“And the cigar industry is talking to us about reducing the amount of filler being put into a cigar and about producing a lighter product in line with demand from younger people. Cigar filler is not like cut rag; it’s more like broken-up leaves. But you can actually put it through a DIET plant and it comes out very nicely, which is something I didn’t know. So I have learned something new. I know it’s being done. I have the product with me. It looks very good.”
One of the interesting aspects of this development is that, as is mentioned above, Airco DIET recently acquired the rights to the Impex process and that process has been associated with cigar filler expansion. So I asked Laigaard whether or not the discovery that the DIET process could also be used to process cigar filler was a complicating factor.
Not really, he replied. Most manufacturers who made enquiries largely had their minds set on what they wanted. Some wanted to go the DIET route and some wanted to go the Impex route.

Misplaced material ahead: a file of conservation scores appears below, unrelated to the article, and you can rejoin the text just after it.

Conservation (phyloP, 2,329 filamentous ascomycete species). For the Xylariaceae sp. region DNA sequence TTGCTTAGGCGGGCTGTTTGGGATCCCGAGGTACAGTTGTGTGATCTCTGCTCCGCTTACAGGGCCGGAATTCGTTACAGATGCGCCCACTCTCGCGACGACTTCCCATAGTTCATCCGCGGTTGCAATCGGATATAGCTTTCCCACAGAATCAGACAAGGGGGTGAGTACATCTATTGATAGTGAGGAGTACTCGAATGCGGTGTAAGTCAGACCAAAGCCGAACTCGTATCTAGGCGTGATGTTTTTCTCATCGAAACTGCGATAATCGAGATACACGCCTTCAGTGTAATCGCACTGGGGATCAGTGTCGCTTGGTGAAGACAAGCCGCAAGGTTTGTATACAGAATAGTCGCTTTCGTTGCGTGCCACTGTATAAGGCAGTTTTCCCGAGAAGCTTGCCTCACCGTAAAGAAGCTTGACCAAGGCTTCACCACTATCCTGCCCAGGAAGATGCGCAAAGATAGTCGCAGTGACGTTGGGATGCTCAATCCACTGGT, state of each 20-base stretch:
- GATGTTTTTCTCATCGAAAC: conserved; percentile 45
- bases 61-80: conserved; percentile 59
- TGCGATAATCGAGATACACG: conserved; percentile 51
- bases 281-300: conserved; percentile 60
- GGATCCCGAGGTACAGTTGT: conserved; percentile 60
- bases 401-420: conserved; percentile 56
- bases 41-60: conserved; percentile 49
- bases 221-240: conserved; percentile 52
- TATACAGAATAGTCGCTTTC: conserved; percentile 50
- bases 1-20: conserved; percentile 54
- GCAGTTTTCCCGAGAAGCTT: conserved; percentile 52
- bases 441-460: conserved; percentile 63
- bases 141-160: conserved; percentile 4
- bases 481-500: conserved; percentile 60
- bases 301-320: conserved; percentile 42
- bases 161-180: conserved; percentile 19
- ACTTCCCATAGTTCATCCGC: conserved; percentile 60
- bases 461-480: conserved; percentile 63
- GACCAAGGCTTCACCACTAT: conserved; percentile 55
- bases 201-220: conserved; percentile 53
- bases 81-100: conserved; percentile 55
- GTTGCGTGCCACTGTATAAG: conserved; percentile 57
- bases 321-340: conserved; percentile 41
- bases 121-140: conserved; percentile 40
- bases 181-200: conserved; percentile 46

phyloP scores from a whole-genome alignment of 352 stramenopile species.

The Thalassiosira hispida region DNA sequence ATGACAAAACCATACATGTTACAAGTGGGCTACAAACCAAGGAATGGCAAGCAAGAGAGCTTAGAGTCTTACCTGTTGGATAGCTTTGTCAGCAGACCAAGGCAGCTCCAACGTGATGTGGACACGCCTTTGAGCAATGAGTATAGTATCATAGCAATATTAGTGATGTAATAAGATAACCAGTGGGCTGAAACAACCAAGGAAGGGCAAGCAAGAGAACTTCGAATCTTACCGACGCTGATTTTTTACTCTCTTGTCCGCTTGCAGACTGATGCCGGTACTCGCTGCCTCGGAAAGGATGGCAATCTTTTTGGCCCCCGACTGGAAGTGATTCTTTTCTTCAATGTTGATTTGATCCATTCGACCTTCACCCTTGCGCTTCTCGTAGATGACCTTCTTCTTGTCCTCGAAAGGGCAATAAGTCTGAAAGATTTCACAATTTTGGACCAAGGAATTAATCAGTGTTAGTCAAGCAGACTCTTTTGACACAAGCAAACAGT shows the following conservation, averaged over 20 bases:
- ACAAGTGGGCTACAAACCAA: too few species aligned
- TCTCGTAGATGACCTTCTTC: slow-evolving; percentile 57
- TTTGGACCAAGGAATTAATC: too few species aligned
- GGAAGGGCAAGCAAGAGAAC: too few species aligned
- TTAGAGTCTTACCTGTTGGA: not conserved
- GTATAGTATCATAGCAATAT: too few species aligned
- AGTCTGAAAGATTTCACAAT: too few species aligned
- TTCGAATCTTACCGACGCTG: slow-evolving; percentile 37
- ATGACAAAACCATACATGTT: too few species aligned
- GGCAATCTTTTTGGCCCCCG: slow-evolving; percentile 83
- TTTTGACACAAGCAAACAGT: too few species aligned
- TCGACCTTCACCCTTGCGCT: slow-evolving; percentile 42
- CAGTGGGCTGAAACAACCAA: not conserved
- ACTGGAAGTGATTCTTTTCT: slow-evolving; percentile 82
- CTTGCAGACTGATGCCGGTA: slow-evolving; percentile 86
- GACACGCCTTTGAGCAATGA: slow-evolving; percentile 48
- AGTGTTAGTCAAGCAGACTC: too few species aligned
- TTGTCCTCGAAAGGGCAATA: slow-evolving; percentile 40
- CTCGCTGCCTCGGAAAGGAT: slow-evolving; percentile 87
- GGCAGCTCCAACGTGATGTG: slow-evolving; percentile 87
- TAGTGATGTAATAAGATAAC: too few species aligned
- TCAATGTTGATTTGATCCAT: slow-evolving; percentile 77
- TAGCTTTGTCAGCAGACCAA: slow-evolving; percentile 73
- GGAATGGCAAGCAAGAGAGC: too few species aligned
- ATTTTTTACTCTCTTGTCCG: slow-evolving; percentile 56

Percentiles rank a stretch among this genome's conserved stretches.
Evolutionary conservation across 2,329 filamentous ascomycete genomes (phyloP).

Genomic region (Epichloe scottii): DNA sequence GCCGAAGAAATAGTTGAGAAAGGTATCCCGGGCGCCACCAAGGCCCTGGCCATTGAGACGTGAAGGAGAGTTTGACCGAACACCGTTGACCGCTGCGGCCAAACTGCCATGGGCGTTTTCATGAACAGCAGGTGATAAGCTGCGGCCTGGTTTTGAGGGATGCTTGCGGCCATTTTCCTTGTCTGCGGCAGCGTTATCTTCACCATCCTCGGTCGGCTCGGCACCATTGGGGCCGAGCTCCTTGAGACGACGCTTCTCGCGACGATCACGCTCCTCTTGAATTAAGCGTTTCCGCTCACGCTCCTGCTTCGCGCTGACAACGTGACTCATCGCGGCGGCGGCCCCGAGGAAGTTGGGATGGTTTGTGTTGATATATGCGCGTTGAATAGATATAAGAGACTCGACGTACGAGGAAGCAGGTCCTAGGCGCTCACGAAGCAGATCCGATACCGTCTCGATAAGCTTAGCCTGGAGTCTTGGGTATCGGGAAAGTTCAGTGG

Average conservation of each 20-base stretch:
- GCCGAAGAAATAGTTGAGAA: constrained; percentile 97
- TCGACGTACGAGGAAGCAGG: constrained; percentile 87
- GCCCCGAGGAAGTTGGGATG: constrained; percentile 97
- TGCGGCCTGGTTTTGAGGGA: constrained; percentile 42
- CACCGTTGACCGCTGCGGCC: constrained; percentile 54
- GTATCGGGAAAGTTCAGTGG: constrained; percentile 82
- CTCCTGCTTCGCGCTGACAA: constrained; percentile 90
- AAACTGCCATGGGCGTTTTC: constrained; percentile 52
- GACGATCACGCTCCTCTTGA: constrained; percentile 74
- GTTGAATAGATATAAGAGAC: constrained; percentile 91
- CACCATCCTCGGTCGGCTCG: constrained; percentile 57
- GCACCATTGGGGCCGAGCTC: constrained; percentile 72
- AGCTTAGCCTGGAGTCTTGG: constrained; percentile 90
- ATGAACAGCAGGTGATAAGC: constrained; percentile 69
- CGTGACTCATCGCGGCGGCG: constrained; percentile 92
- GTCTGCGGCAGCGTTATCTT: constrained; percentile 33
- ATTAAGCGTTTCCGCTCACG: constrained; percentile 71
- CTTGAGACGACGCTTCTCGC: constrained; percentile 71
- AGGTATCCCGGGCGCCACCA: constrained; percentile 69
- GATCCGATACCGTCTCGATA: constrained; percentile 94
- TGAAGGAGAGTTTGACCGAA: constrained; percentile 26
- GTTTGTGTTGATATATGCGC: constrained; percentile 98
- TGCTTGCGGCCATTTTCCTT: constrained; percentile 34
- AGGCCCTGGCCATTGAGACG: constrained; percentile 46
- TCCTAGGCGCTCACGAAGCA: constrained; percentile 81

While both systems provide high levels of expansion, the Impex process uses isopentane rather than carbon dioxide as the expansion agent. Isopentane does not dissolve nicotine and other volatiles, so the expanded product maintains its original flavor and color.
Of course, the Impex process is very much the junior partner to DIET in the Airco DIET portfolio, so I asked Laigaard what advantages would accrue from the acquisition.
“Well, I think we will be able to serve the customer with a wider portfolio of high-expansion products,” he said. “While the DIET process has a distinct way of treating the tobacco, Impex has a different way of doing it, one where you can do a whole blend that is already flavored. You can expand that and go straight to roll-your-own pouches or direct into the cigarette maker. So it is a different process that gives different opportunities. We can go out and we can give the customer a little bit more to choose from.”